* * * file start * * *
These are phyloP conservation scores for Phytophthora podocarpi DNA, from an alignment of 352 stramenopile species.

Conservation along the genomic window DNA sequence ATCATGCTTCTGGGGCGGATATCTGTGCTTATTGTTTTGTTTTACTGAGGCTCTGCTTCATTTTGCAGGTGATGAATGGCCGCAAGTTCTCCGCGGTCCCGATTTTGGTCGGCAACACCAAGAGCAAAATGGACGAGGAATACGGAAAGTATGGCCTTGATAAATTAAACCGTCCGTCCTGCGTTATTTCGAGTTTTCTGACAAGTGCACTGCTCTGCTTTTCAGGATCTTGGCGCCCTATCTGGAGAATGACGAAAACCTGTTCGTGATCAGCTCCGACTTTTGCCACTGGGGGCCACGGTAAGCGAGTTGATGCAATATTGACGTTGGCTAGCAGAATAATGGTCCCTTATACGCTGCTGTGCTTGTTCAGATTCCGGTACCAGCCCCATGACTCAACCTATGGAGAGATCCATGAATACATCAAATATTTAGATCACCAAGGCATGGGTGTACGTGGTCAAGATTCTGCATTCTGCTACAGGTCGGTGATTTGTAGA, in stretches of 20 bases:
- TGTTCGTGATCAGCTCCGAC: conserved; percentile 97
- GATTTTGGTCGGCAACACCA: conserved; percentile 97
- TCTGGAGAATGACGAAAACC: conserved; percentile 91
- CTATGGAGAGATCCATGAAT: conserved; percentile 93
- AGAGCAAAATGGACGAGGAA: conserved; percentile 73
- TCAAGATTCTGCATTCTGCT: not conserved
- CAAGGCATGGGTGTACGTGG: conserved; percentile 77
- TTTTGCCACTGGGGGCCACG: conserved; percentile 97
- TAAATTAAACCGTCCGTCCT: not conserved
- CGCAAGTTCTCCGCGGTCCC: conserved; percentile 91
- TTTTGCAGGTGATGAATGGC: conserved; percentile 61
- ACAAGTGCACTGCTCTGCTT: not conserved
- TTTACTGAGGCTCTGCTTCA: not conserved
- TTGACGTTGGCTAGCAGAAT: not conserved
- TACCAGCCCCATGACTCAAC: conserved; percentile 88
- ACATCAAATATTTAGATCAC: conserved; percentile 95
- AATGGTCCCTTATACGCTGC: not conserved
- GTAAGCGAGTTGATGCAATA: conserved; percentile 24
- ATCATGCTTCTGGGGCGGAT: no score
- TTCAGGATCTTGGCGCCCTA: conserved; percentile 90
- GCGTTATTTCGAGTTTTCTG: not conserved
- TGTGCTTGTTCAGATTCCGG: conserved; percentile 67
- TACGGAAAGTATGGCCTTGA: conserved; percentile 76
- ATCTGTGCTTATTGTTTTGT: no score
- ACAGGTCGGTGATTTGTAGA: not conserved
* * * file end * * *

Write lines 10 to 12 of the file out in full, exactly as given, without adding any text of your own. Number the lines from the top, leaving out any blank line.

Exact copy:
- TTTTGCCACTGGGGGCCACG: conserved; percentile 97
- TAAATTAAACCGTCCGTCCT: not conserved
- CGCAAGTTCTCCGCGGTCCC: conserved; percentile 91